Many years ago, 20 years after the war in Vietnam had ended in 1975, a middle aged gentleman walked into the office of William H. Singer, Ph.D. a psychologist located in Redmond WA.
This gentleman informed Dr. Singer that he was very depressed and had been considering suicide. He proceeded to express what he had experienced and what had that caused him to feel this way. This was a story that would never be forgotten. His story etched itself into Dr. Singer’s mind and became an all-consuming fire, which he could not extinguish.
He sat down on the office couch; a rather distinguished businessman who at first glance, and even under careful scrutiny, would never be thought of as being “depressed,” and surely not “suicidal.” He spoke in a quiet and subdued tone, looking directly at Dr. Singer with his piercing blue eyes, over frameless glasses and began his story. As his chopper descended into a “hot LZ” (landing zone) to pick up troops on the beach during his final tour in Vietnam, he described seeing a blue tarp on the beach and as the rotors of his helicopter blew the tarp away, there on the sand, lay the body of a young boy. He said that this image was inescapable and the thought of what he described as “this beautiful, dead young boy”, was a daily reminder that he was still at war.
After 42 years of clinical practice, his story was one of many Dr. Singer had heard over the years, and one of the mainstays of his practice, became helping combat veterans return to civilian life. Over the years, Dr. Singer heard and saw their pain. He listened to their brutal experiences, helping them return to the semblance of normalcy, and a desire to continue to live and create something positive from the horrors of war they had experienced.
Then a “new wave” of young men and women started to come see Dr. Singer after the Vietnam War had ended in ’75. They came home from “Desert Storm.” They came with the same horrors that stemmed from a different kind of war, nonetheless just as brutal and bloody. These Vets continued to take Dr. Singer to war with them, reliving their pain and agonies. “I sat with them as they wept; these young men and women who did not know the true meaning of war, until they were in the midst of death and dying” said Dr. William H. Singer.
And then came yet another war when our young men and women went to fight on the foreign soils of Pakistan and Afghanistan after 9/11. Those who survived and returned to civilian life, once again, returned to fight the war in their minds and the war of reintegrating into civilian life.
Whether these veterans had served stateside or overseas in combat, they found themselves displaced after their military service. They had no jobs, despite their skills and training. They had no real understanding or support from social service organizations or society in general. They were expected to return to civilian life and carry on as if nothing had ever happened.
“Helping these young men and women one by one seemed so minimal and frustrating…if only I could reach more of our vets to help on a larger scale, that would reach more lives and possibly save more lives than one at a time…vets who were unemployed, vets who were homeless, vets who did so much for us in the service of our country, yet were despondent and so hopeless to have become suicidal” stated Dr. William H. Singer, Executive Director of the NAFC Not Forgotten Foundation.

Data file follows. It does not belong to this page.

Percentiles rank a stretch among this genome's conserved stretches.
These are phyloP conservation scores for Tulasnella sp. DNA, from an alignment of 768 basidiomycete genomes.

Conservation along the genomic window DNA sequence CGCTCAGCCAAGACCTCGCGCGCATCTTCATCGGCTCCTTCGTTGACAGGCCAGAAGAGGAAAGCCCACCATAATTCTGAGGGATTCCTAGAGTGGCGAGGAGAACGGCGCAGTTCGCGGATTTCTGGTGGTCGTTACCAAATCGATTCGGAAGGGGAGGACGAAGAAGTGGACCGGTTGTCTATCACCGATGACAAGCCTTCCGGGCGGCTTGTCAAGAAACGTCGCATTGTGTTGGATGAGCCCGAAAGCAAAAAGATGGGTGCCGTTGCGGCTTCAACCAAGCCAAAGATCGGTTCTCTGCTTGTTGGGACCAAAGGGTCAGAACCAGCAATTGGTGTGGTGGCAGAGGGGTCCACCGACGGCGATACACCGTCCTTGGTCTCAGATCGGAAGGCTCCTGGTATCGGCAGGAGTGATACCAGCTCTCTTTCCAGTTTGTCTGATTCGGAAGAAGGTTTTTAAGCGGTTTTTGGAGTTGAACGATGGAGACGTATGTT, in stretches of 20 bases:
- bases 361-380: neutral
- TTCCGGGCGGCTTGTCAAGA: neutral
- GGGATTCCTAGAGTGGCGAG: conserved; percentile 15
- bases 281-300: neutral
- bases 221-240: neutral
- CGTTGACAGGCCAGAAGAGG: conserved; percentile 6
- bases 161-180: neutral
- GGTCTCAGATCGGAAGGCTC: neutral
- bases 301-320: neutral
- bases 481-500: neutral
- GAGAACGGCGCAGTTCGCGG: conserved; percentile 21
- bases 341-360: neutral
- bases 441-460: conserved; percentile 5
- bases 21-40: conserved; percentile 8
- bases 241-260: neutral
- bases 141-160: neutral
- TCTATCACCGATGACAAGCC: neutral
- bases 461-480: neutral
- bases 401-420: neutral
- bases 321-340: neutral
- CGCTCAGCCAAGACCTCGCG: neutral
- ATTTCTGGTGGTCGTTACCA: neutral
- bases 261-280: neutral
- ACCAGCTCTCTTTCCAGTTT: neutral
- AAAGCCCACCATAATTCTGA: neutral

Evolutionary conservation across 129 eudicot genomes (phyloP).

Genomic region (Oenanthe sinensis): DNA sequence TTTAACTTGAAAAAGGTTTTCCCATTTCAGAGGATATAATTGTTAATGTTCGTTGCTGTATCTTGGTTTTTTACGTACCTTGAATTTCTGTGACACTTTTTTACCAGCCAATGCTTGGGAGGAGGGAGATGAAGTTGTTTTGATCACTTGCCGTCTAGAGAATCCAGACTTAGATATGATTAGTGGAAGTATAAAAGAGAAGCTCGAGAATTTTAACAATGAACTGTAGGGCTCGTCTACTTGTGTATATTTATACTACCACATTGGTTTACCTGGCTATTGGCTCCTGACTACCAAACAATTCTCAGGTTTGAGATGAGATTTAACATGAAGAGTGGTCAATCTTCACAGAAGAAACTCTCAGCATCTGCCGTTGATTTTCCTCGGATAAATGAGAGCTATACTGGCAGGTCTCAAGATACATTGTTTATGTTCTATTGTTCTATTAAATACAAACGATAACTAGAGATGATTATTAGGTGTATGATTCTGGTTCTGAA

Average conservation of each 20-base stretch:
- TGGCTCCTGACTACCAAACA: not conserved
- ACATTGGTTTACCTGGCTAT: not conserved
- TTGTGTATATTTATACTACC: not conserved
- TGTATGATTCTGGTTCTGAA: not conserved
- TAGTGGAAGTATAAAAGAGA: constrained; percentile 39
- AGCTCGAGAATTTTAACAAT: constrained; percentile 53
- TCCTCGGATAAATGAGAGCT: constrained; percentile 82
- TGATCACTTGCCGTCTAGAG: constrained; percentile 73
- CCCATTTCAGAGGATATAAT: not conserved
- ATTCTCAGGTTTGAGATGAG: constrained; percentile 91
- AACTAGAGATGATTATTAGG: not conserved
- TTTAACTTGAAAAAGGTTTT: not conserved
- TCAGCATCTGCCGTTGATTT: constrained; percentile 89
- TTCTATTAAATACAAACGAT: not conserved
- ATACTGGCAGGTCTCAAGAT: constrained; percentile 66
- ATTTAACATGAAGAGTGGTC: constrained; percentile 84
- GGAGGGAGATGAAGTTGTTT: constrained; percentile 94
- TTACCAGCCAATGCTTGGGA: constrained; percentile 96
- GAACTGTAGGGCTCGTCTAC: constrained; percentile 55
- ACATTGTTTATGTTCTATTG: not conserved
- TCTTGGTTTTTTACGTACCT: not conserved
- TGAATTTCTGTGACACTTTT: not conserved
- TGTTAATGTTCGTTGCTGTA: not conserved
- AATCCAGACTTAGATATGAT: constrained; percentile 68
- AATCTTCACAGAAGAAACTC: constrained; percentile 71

Dr. William H. Singer, co- founded a Foundation that would help special needs populations based on the stories he listened to throughout his years as a Psychologist. These men and women had a profound impact on him and he could not think of any more deserving population that were in need than our Military fighting for our country and then fighting to return back to civilian life.
Many military personnel struggle adjusting to everyday life and finding meaningful work.
They yearn for the ability to overcome their PTSD/depression, find purpose and careers where they can put their skills to use, and the ability to help others.
The fitness and wellness industry is in desperate need of qualified fitness professionals to meet the growing health issues that we face today (330,000 Personal Trainer jobs, alone, are forecasted by 2026). According to the Centers for Disease Control and Prevention (CDC), nearly 900,000 Americans die prematurely from heart disease, cancer, chronic respiratory disease, stroke, and unintentional injury every year. Additionally, 20 to 40 percent of those deaths are preventable.
NAFC has dedicated itself to raising the bar on health, fitness, and wellness education, training, and full time career development.
NAFC’s “Not Forgotten Foundation” celebrates the compatibility between our transitioning military personnel and the growing need for health, wellness, and fitness professionals.
By NAFC’s “Not Forgotten Foundation” providing fitness and wellness education, along with training and assistance from a personal Career Management Specialist assisting in career placement, each of the scholarship applicants will be able to build a stable and meaningful future for themselves and families.
“Fitness has provided me an outlet for a number of things, which includes my suffering with PTSD. I would love to be able to help others who struggle like myself.” stated Joe Williams (U.S. Army), an NAFC Not Forgotten Scholarship recipient.
NAFC’s Not Forgotten Foundation provides the necessary education, career development, and career placement to bring our military personnel back into society within the health and fitness industry.
ARE YOU A VETERAN: See NAFC Military Scholarship https://www.nafctrainer.com/military.
Sports and Fitness Insurance is proud to support the NAFC Not Forgotten Foundation.
HOW CAN YOU HELP: Please visit NAFC Not Forgotten Foundation https://www.nafcmission.org.